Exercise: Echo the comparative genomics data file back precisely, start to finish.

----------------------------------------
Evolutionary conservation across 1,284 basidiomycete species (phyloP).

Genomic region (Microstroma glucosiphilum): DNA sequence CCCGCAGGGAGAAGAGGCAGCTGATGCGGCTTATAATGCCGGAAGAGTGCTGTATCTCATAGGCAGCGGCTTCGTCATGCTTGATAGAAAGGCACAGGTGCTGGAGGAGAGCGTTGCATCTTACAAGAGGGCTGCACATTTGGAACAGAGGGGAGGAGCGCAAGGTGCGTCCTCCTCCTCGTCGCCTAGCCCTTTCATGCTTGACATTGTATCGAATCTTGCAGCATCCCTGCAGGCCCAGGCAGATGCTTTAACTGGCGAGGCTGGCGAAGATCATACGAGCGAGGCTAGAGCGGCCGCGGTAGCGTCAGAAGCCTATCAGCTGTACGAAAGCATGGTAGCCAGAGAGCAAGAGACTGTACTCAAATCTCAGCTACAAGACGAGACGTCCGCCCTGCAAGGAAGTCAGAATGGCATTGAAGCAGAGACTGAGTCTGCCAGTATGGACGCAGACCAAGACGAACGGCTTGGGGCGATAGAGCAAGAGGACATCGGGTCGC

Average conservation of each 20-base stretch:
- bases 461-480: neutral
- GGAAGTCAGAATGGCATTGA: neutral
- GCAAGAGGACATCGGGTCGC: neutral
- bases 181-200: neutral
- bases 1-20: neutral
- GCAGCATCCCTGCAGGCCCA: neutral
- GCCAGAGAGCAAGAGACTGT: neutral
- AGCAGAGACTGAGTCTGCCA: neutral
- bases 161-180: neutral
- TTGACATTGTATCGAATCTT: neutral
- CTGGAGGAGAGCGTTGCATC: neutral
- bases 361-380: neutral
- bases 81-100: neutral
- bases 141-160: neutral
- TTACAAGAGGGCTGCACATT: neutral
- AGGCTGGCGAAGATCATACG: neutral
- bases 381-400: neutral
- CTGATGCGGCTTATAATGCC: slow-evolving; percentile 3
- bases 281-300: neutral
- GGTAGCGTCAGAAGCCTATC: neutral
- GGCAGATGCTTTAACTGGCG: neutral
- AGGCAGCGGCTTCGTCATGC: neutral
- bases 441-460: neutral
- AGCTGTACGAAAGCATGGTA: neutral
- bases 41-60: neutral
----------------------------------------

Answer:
Evolutionary conservation across 1,284 basidiomycete species (phyloP).

Genomic region (Microstroma glucosiphilum): DNA sequence CCCGCAGGGAGAAGAGGCAGCTGATGCGGCTTATAATGCCGGAAGAGTGCTGTATCTCATAGGCAGCGGCTTCGTCATGCTTGATAGAAAGGCACAGGTGCTGGAGGAGAGCGTTGCATCTTACAAGAGGGCTGCACATTTGGAACAGAGGGGAGGAGCGCAAGGTGCGTCCTCCTCCTCGTCGCCTAGCCCTTTCATGCTTGACATTGTATCGAATCTTGCAGCATCCCTGCAGGCCCAGGCAGATGCTTTAACTGGCGAGGCTGGCGAAGATCATACGAGCGAGGCTAGAGCGGCCGCGGTAGCGTCAGAAGCCTATCAGCTGTACGAAAGCATGGTAGCCAGAGAGCAAGAGACTGTACTCAAATCTCAGCTACAAGACGAGACGTCCGCCCTGCAAGGAAGTCAGAATGGCATTGAAGCAGAGACTGAGTCTGCCAGTATGGACGCAGACCAAGACGAACGGCTTGGGGCGATAGAGCAAGAGGACATCGGGTCGC

Average conservation of each 20-base stretch:
- bases 461-480: neutral
- GGAAGTCAGAATGGCATTGA: neutral
- GCAAGAGGACATCGGGTCGC: neutral
- bases 181-200: neutral
- bases 1-20: neutral
- GCAGCATCCCTGCAGGCCCA: neutral
- GCCAGAGAGCAAGAGACTGT: neutral
- AGCAGAGACTGAGTCTGCCA: neutral
- bases 161-180: neutral
- TTGACATTGTATCGAATCTT: neutral
- CTGGAGGAGAGCGTTGCATC: neutral
- bases 361-380: neutral
- bases 81-100: neutral
- bases 141-160: neutral
- TTACAAGAGGGCTGCACATT: neutral
- AGGCTGGCGAAGATCATACG: neutral
- bases 381-400: neutral
- CTGATGCGGCTTATAATGCC: slow-evolving; percentile 3
- bases 281-300: neutral
- GGTAGCGTCAGAAGCCTATC: neutral
- GGCAGATGCTTTAACTGGCG: neutral
- AGGCAGCGGCTTCGTCATGC: neutral
- bases 441-460: neutral
- AGCTGTACGAAAGCATGGTA: neutral
- bases 41-60: neutral